First modification: 12/01/2021 – 18:58Last modification: 12/01/2021 – 18:57
At Borough Market stalls in central London, customers compare cheeses without removing their masks. An unusual scene in the United Kingdom, where its use remains optional abroad despite the worsening of the pandemic.
Country worst hit in Europe by the pandemic, with 82,000 confirmed deaths, the United Kingdom has been facing since December a variant of the coronavirus considered up to 70% more contagious.
But few people wear a mask on the street and some are even reluctant to put it on on public transport or in stores, where it has been mandatory for months.
However, the Borough Market, an open air market much appreciated by tourists and Londoners, imposed the use of face masks from Monday, becoming the first public place to do so thanks to specific market regulations dating from before the era Victorian (1837-1901).
Both sellers and customers must cover their nose and mouth under penalty of a fine of 50 pounds ($ 68, 56 euros).
“We want to make sure our market remains open and safe,” Kate Howell, director of development, tells AFP, lamenting “the unclear messages from the government.”
The customers, few in these times of confinement, who circulate between the stalls selling venison, seafood or cakes, comply with the rule.
Although he doubts the effectiveness of the mask, Patrick, in his 50s, who makes his purchase in a cheese factory, considers that “it is very important that our market survive because there are products that cannot be bought in a supermarket.”
– Reassure customers –
Graham Teale, owner of The Turkish Deli shop, has been wearing the mask since February and hopes its widespread use will reassure olive and hummus lovers who flock to his stall located in a room under the arches of the train viaduct.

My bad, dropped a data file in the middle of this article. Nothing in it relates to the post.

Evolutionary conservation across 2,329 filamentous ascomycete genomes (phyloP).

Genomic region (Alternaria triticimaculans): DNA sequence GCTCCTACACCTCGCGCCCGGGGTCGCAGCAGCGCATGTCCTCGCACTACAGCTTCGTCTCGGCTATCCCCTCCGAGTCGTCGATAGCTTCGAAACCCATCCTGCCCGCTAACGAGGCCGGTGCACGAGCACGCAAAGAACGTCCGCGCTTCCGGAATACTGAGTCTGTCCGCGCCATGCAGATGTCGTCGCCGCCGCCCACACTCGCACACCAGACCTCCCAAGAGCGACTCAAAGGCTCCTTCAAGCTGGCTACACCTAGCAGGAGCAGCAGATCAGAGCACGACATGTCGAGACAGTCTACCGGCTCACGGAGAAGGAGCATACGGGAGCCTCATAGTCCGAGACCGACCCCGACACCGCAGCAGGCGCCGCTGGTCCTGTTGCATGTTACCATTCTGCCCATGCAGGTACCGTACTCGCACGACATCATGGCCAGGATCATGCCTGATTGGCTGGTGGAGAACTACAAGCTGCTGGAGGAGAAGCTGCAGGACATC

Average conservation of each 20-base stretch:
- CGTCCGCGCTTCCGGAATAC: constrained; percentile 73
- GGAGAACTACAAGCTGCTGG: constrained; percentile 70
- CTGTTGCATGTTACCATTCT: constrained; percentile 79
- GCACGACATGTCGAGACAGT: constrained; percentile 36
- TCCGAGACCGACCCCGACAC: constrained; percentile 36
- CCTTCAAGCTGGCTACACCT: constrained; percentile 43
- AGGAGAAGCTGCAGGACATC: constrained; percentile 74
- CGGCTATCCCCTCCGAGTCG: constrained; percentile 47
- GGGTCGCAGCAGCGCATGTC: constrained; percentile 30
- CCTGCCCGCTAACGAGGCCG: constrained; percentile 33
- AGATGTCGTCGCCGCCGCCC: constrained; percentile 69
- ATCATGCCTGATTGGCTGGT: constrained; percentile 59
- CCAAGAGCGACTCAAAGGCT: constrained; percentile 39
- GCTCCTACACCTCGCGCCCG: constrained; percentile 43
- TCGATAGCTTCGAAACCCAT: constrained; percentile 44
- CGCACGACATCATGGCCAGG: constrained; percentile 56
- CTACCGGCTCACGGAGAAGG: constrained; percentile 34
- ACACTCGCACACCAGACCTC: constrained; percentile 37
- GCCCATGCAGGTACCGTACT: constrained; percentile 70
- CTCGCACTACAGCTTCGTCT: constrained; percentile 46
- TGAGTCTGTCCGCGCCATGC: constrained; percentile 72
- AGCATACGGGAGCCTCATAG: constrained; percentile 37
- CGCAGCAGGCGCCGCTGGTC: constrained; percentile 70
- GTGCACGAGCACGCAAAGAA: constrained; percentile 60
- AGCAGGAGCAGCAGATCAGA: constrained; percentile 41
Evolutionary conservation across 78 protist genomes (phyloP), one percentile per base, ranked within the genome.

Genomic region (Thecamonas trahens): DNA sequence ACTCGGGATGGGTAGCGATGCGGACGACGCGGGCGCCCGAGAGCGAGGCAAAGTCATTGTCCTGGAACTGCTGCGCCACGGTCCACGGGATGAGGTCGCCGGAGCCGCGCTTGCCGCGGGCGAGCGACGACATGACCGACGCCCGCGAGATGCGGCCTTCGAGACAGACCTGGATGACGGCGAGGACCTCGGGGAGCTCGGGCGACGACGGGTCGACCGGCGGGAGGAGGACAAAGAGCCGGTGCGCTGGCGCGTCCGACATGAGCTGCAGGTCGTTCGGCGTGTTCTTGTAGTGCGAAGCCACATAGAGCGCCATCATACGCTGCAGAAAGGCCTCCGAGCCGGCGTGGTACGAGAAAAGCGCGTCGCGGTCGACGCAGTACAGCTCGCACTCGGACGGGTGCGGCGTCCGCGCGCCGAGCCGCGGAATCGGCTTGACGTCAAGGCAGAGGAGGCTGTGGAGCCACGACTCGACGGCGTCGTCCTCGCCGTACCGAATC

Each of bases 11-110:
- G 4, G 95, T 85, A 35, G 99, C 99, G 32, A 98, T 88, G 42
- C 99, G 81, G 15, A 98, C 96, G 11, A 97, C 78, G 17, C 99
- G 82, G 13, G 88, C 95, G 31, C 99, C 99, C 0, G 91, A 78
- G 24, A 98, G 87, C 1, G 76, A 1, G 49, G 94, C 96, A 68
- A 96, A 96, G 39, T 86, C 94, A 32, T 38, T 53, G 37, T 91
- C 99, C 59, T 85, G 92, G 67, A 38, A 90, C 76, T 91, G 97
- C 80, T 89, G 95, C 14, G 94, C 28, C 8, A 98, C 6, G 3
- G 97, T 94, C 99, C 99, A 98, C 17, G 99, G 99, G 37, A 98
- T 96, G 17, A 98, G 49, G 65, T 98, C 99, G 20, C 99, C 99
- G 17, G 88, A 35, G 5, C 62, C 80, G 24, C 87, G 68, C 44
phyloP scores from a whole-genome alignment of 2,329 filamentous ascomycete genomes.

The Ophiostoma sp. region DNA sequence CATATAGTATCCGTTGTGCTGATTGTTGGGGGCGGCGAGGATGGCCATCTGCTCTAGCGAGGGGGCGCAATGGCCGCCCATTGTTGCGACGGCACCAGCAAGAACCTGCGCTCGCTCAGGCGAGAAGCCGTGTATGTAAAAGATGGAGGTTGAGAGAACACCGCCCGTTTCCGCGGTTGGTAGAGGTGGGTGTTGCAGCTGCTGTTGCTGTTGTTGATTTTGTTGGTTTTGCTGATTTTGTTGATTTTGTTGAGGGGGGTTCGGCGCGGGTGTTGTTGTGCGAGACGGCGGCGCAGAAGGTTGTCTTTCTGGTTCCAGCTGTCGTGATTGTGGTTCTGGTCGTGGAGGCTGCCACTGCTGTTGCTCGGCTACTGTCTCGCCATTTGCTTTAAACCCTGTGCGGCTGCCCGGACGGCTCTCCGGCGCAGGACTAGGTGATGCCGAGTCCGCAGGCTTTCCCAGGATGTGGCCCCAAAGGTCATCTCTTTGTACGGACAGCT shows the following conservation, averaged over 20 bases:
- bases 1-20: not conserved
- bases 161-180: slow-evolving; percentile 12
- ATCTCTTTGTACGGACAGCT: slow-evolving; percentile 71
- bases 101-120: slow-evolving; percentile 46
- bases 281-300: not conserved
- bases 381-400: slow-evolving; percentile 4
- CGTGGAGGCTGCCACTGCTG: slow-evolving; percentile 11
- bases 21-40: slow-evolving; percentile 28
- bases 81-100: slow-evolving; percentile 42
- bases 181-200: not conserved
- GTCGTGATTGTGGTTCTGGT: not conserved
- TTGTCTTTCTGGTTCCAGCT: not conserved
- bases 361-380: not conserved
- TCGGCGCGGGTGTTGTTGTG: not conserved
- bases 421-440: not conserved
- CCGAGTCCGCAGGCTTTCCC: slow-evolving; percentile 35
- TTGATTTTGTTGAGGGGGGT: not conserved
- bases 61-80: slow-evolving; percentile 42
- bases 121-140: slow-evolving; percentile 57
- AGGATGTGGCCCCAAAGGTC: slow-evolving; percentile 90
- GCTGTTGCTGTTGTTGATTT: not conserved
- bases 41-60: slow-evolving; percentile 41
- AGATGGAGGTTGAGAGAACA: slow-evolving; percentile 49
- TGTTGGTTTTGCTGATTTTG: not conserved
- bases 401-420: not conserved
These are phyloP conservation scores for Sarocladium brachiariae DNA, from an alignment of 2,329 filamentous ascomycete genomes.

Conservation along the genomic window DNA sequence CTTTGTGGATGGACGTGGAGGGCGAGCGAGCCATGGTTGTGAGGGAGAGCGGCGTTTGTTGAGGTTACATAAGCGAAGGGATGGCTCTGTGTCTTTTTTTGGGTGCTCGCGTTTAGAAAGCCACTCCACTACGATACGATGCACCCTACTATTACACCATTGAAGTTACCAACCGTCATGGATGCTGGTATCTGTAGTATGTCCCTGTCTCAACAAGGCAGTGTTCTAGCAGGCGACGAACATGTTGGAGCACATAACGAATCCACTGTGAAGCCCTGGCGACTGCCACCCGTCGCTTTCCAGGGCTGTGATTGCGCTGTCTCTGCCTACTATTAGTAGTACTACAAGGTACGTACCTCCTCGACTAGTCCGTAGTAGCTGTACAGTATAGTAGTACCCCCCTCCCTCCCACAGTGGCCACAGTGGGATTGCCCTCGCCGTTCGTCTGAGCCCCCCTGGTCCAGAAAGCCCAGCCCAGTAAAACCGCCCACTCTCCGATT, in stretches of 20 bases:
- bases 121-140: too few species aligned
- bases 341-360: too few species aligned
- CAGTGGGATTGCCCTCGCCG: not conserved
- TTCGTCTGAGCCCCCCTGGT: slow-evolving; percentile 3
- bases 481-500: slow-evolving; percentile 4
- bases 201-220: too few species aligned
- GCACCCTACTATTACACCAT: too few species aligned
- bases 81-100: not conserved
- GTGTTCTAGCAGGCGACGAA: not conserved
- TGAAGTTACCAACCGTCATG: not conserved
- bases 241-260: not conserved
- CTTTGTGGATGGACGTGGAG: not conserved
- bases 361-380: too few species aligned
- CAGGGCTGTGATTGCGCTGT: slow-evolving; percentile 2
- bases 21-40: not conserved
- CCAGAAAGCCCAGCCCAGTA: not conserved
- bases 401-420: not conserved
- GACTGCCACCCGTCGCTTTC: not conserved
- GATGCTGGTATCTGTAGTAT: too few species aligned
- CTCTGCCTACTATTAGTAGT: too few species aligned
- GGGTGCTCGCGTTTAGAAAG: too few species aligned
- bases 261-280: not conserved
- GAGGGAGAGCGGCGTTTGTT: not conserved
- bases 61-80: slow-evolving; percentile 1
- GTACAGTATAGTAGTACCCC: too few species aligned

“Around Christmas, there were quite a few groups of people eating and drinking alcohol in the street. Many of our clients did not feel comfortable and did not want to come,” he explains.
The Boris Johnson government is not in favor of generalizing the use of outdoor masks, as has been done in Spain, Italy and many cities in France.
However, Chris Whitty, England’s medical director, acknowledged on the BBC that there is a “risk” of transmission of the virus when people queue outside or crowd around a market stall. “In this situation, it would be logical to think about putting on a mask,” he said.
But the official slogan continues to be to limit interactions and, after having prioritized pedagogy not always with results, to apply more strictly the norms already in force.
Several supermarket chains have warned that they will deny entry to customers who do not cover their mouth and nose, except for exemption for medical reasons.
“A small minority of people do not respect the rules and that costs lives,” Kit Malthouse, Secretary of State for Public Safety, warned Tuesday, warning that the government is considering stricter measures.
Meanwhile, British scientists are divided on the usefulness of face masks outdoors.
“The risk of transmission outdoors is much lower than indoors,” argues Paul Hunter, a professor at the Norwich School of Medicine. The masks “do not replace a good distance” between people and “are ineffective if they get wet”, especially when it rains, he stresses.
But Julian Tang, a virologist at the University of Leicester, believes masks have a role to play, especially in winter when “colder air with less sunlight helps this coronavirus survive in aerosols,” those clouds of viral particles. .
And he compares the aerosols with cigarette smoke: “If you are in the queue of the bus and someone is smoking, even if you are more than two meters away, if you are in the path of the smoke you can still smell it,” he says, recommending using masks in crowded places even outdoors.
© 2021 AFP